Now here’s what we can do to fix it because, as I mentioned above, this is within our control:

  • Insist on better care – do not accept poor quality medical practice, as the more we accept it, the more of it we’ll get; let any doctor you see know upfront what you expect from him/her, and be prepared to seek other practitioners if you don’t get it – do not settle for mediocrity as though you have no choice
  • Insist that your doctors talk to each other, that your records be shared, and that your doctor listen to all of your concerns and existing medical needs/issues, regardless of the body part you’re there to address – neither they nor you know what’s impacting what until you discuss it
  • Do not wait more than 15 minutes to be seen – unless the doctor has an emergency or they’re fitting you in on an emergency basis – let the scheduling person know this intention when you make your appointment, and make checking on the doctor’s timeliness a part of your doctor-choosing decision; then follow through if they do make you wait longer than the time you’ve agreed to wait – let them know you’re leaving, and give them one more chance to do it right by making another appointment (if you wish); usually your return visit will be handled much better…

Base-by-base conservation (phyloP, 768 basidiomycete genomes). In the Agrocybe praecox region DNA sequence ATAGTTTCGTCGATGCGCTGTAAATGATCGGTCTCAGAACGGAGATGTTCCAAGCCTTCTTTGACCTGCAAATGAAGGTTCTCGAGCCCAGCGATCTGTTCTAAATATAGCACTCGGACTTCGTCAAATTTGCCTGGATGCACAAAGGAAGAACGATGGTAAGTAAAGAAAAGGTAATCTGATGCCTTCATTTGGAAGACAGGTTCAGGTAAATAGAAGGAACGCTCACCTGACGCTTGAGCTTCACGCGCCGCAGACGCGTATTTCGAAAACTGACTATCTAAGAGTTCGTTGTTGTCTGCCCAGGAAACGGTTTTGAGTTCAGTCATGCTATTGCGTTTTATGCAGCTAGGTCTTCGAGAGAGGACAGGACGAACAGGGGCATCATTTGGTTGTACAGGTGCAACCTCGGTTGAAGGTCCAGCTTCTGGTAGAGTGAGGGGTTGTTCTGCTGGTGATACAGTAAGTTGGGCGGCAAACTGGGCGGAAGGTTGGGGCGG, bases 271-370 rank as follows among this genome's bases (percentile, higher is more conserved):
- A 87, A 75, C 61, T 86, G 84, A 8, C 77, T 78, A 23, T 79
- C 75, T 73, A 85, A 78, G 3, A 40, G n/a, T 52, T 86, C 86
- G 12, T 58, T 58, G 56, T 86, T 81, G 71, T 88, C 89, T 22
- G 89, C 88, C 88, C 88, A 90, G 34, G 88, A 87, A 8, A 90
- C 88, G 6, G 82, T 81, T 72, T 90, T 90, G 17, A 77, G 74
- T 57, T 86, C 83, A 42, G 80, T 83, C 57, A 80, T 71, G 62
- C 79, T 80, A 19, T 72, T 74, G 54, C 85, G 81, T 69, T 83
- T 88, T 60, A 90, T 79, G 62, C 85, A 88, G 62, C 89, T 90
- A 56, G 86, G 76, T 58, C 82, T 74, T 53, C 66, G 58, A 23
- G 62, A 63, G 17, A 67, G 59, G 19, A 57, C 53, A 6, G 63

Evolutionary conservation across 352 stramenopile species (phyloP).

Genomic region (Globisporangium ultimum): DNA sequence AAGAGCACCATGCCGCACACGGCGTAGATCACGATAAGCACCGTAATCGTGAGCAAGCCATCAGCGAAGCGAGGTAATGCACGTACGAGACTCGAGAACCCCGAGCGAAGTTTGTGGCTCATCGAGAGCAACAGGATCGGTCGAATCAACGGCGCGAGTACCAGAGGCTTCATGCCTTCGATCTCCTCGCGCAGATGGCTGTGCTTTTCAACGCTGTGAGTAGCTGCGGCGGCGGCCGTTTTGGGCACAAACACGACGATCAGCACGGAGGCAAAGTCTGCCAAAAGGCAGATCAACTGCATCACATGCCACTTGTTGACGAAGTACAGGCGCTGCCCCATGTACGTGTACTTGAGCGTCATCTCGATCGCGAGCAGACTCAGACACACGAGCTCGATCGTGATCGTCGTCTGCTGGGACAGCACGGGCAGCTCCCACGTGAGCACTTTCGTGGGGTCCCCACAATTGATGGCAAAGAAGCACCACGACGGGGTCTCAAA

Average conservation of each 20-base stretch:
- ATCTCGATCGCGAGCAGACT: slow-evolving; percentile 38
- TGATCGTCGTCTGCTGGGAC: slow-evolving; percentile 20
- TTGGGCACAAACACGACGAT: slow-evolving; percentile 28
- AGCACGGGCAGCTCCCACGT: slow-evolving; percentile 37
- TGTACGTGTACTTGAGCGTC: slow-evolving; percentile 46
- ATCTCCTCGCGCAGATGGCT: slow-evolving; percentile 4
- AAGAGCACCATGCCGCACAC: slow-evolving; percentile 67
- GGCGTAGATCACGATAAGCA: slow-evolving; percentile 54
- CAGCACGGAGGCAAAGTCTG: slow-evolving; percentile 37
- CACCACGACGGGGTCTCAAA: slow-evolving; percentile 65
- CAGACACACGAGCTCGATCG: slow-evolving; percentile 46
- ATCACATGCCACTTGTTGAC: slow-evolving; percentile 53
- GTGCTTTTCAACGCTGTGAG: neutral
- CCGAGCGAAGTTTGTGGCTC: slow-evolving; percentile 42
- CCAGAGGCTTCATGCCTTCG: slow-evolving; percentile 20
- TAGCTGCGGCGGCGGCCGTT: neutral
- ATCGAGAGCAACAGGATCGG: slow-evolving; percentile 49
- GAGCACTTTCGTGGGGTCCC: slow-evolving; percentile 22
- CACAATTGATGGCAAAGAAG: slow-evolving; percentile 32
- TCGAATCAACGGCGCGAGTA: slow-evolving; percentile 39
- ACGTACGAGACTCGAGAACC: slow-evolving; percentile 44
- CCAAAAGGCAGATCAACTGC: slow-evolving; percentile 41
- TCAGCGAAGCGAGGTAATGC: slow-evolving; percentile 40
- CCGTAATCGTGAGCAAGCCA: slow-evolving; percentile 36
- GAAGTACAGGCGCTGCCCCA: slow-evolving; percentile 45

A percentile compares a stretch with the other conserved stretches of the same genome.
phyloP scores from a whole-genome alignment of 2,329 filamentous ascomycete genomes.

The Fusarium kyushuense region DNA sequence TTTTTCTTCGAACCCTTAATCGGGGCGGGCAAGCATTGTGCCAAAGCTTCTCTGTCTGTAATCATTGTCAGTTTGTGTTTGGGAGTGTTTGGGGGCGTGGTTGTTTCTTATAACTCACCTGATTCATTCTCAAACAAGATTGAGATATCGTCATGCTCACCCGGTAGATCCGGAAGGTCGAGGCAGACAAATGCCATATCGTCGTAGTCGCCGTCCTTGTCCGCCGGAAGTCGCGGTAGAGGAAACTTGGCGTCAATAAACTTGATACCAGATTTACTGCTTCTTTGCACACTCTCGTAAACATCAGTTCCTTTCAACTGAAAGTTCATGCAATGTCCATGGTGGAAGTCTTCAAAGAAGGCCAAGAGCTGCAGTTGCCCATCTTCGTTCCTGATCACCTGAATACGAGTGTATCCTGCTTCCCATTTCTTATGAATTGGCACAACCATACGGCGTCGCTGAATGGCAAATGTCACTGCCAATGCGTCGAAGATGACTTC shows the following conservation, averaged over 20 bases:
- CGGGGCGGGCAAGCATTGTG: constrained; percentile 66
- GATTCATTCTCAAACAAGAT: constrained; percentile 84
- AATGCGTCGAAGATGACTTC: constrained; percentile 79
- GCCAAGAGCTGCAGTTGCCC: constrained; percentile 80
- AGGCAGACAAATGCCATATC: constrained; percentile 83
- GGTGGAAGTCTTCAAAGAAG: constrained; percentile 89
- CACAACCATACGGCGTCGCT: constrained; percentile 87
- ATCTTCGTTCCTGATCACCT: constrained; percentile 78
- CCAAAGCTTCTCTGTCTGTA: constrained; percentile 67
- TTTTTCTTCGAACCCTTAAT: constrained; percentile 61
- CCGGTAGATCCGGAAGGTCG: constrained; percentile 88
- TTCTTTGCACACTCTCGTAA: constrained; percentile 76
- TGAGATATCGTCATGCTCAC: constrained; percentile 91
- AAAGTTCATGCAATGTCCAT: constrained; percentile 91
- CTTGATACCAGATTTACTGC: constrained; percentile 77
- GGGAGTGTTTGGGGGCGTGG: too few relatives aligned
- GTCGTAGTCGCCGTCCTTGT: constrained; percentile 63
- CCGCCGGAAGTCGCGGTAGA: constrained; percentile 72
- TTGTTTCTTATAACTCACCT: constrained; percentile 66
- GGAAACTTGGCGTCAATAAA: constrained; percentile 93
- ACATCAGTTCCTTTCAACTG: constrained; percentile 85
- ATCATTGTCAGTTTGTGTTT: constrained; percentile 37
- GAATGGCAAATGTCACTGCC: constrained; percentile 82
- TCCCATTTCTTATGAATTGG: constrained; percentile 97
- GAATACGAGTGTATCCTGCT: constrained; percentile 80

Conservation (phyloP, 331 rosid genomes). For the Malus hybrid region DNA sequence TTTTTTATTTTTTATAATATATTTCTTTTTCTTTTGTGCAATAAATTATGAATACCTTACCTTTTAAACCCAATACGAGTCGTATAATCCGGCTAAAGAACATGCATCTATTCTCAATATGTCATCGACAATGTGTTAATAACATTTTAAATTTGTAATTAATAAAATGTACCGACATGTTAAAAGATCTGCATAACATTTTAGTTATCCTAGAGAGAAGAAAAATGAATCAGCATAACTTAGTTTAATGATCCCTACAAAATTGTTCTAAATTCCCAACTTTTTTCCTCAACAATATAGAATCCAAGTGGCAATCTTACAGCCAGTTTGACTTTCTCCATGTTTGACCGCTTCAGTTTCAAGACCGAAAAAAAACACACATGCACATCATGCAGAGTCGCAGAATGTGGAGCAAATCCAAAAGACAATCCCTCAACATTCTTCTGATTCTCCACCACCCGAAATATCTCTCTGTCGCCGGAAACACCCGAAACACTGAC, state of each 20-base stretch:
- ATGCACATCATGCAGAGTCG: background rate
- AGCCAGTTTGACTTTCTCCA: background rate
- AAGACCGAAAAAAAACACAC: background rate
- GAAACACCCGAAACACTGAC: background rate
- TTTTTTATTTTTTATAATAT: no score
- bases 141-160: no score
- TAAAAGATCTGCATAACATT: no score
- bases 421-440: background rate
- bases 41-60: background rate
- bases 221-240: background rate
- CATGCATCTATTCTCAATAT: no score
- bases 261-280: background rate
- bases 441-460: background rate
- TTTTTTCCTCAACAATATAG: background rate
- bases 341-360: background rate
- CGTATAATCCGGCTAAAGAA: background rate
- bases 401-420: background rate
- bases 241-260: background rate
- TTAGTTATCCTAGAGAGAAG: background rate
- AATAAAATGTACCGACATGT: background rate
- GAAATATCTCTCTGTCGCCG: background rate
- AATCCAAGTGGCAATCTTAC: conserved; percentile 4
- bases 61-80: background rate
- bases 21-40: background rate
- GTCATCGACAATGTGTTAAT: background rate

• Become a well informed consumer/partner in your care – go to your appointments prepared, understand as much about what’s happening to your body as you can rather than fully depending on the doctor whose only half-listening anyway, insist on explanations for their recommendations, benefits/down-sides, etc. rather than blindly accepting what they decide – I have provided my doctors with alternatives they’d not considered as a result of my due diligence
  • Do not agree to tests with which you don’t feel comfortable or, after some research you believe to be unnecessary – you’d be quite surprised by how many tests you’ll find are more about CYA for the doctor vs. your well-being, once you’re more fully informed

We Boomers have no problem asking for what we want, we are the best educated generation so our research skills are excellent, and we are unwilling to accept the “status quo” (these are just 3 of our generational characteristics that come in handy, here) – much more so than any other generation, including our childrens’.  We can use these abilities to change the expectations we have of the medical professionals in our lives, thus changing the way our own doctors work with us.  By using only those doctors who meet all the above criteria, we are putting our dollars to work supporting best medical practice, not worst.  

And with 78 million of us, that will have a huge impact.  Over time, those with the best practice approaches will thrive, the rest will not. 

The resulting reductions in lawsuits, unneeded tests, and additional doctor visits as one specialist no longer automatically sends you to another before doing all s/he can to diagnose your problem him/herself, will make a nice dent in our healthcare costs.

Make cents?